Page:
We live in an engineered world. The engineering and design that is part of our everyday lives is so well integrated that we hardly notice it. It is certainly easy to take for granted. Take a moment to look around you – the chair you sit in, the car you drive, the pen you hold in your hand – everything is the result of a long process in design engineering.
The first thing considered when designing a new product is functionality. All products are designed to meet a demand. To start the design process, engineers draft a blueprint for the product that will perform a specific function. This initial design effort, however, is a long way from the finished product.
The new design needs to be more than just functional – it has to be manufacturable. That is to say, the processes and materials used have to be feasible and economical. It is worthless to make something that costs $100 to manufacture but can only be sold for $50. Often design changes must be made to take packaging, shipping and expected repeated use into account.
In addition to design alterations for manufacturability, the design should also reflect good manufacturing practices. This means putting it through a production and testing scrutiny that helps ensure a quality product. Here, the processes are clearly defined, controlled and validated to ensure consistency and compliance with specifications.
It is also important to make the product serviceable. Instructions for assembly, disassembly, maintenance, repair, etc. should all be clearly defined and user friendly. A common technique that is used to test designs is a “What if” analysis. Under this technique, products are placed in scenarios they could plausiby encounter during use. How does the product react? For example, if the product loses power, gets wet or breaks a belt or cable, what is the recovery plan? How accessible and adaptable is the product? Can the design be easily changed to improve the adaptability?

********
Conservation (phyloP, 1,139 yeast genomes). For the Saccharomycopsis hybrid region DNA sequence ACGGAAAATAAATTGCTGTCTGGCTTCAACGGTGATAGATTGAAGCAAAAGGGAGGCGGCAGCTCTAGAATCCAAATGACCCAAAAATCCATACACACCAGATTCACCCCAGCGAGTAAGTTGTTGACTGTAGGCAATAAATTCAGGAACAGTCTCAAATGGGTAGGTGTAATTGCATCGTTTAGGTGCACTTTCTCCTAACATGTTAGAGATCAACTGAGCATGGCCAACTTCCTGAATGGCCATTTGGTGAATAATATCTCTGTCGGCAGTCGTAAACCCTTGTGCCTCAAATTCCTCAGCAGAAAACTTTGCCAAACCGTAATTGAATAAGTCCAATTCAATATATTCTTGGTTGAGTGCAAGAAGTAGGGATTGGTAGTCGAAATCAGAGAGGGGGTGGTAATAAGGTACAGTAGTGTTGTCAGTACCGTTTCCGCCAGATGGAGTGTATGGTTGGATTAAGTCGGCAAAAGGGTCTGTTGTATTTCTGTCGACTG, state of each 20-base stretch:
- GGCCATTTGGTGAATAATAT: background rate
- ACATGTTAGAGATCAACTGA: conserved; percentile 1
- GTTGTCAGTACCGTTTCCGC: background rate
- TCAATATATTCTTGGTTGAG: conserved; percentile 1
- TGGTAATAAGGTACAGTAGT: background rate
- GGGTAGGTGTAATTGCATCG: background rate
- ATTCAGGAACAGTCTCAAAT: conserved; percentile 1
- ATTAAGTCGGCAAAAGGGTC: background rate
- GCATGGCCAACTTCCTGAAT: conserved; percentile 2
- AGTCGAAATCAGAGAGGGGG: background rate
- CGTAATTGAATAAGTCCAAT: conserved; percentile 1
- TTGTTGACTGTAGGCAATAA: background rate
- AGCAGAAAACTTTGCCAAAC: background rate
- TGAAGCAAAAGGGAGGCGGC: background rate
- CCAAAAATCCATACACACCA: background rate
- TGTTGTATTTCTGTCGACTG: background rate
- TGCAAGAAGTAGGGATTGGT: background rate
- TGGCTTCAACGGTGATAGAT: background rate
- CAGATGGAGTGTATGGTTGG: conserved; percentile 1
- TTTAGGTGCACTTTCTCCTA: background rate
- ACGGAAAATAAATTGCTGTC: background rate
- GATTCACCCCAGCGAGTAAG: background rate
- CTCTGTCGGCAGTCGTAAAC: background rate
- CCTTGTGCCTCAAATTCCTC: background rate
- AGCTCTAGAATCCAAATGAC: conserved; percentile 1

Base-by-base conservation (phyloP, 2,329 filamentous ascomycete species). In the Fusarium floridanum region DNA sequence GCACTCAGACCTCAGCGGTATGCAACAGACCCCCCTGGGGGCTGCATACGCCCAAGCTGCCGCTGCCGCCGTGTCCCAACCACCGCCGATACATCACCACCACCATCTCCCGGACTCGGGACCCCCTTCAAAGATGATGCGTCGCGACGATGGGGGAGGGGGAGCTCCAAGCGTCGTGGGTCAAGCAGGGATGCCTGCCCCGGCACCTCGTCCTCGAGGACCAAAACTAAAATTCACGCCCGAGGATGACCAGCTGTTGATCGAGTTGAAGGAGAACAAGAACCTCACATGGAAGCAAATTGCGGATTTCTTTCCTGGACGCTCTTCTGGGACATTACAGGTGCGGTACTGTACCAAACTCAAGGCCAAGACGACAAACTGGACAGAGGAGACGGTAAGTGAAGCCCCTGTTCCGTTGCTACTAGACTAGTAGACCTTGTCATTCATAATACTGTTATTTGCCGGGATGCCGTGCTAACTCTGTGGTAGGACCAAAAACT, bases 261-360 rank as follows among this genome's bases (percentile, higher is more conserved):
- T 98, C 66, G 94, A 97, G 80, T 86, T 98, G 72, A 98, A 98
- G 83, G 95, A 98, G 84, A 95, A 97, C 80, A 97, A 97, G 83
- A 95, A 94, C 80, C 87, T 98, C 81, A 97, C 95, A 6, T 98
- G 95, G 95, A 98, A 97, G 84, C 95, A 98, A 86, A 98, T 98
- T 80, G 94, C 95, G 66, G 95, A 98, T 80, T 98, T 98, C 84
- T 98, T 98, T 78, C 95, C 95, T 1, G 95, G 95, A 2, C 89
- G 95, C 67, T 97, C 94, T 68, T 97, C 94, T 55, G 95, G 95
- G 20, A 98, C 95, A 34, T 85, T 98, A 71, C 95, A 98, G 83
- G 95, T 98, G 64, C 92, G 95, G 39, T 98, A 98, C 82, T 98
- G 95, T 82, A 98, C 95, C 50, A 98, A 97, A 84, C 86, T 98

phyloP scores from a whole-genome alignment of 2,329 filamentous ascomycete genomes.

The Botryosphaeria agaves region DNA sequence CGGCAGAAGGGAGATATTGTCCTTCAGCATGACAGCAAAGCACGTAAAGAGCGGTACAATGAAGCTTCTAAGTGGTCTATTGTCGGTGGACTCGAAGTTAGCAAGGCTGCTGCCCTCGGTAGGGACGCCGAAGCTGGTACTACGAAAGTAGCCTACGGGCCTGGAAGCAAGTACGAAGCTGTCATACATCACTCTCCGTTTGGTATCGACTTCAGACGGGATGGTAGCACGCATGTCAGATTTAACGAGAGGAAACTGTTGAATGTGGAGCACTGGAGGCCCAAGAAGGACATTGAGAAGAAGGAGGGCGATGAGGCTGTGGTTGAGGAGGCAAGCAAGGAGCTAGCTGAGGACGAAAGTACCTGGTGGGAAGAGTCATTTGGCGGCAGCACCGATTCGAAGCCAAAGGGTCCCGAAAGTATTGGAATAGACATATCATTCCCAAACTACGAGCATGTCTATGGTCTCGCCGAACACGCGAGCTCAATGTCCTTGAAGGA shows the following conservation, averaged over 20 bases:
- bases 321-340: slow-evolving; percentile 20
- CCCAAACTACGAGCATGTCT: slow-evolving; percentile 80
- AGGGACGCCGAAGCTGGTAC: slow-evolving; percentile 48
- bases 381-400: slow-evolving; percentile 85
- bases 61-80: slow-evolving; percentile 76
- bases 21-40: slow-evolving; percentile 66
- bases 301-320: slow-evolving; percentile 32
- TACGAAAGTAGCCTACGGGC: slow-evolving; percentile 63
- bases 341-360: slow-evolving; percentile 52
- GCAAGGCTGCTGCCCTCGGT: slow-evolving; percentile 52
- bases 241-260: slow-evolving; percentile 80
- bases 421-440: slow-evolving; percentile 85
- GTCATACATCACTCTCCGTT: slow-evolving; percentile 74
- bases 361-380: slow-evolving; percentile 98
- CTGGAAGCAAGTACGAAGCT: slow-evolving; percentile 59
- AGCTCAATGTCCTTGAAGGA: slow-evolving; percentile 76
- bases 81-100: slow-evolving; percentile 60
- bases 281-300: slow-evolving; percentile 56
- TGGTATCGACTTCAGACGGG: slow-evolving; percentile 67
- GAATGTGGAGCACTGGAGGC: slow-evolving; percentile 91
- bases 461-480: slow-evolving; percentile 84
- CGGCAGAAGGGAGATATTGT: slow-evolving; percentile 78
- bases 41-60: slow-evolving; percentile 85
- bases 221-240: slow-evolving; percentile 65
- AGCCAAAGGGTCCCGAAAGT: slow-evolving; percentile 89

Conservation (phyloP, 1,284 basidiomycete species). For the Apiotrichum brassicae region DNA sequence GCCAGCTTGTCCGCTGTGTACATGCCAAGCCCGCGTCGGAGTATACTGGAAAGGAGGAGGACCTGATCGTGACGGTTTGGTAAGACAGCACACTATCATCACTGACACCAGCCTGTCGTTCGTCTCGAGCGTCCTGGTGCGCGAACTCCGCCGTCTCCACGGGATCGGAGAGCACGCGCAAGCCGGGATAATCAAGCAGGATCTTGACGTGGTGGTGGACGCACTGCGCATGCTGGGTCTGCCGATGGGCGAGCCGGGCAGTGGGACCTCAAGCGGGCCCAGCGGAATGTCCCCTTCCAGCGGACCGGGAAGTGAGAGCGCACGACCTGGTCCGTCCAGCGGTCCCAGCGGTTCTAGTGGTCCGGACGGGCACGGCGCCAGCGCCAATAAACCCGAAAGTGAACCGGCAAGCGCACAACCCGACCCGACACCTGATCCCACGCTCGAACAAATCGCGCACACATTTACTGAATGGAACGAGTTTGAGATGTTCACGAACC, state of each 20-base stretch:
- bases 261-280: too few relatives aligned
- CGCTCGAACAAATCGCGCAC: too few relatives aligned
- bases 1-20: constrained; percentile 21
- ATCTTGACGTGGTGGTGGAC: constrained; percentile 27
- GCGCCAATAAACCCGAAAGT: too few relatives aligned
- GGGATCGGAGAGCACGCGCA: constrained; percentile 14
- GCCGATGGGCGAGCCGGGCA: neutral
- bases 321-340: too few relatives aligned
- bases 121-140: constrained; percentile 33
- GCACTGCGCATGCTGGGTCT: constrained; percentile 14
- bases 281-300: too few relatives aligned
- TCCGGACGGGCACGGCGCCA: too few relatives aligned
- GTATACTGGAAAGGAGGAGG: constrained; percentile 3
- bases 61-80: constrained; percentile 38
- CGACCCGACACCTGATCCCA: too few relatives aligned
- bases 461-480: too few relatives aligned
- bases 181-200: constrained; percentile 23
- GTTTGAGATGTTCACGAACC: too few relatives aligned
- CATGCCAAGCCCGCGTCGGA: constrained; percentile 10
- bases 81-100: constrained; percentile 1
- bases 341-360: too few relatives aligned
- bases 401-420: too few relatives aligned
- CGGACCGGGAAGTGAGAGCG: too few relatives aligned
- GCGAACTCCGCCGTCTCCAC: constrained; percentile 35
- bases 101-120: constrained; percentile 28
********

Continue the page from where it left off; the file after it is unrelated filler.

Finally, the design has to go through a review process. During this process, cross functional design teams often compete for the best looking, safest, most efficient and durable version of the finalized product. Reviewers ensure the product will meet cost expectations while remaining compliant to internal demand specifications and external regulatory codes. Often the original specifications can be challenged and the design can be altered to add additional functionality or reduce costs. Sometimes designers can get married to a certain idea that becomes obsolete or inefficient as the design evolves. A healthy review guards against this phenomenon and re-inserts objectivity.
Whether formal or informal, a design review is an attempt to deliver a safe product that the end user will find beneficial not only in a functional way, but also in an intangible way. A well designed and reviewed product will have unique or novel aspects that are either patentable or avoid infringing upon another well-established design. If the product not only serves its’ function, but is also quiet, eloquent, easy to operate and clean, then the user will enjoy the product and become a satisfied customer.
Why is there so much effort in the design? Obviously a successful product will add to the revenues and intrinsic value of a company. Just as important, a well-designed and reviewed product will also yield protection from product liability and patent infringement claims. Perhaps most important is that the product will likely be integrated into our lives and become part of a trusted world that we take for granted.
CED Technologies, Inc. has experts with design engineering experience. If you have a case or claim involving a design element, please calls us at 800-780-4221 or visit us on-line at www.cedtechnologies.com to see if we can be of service.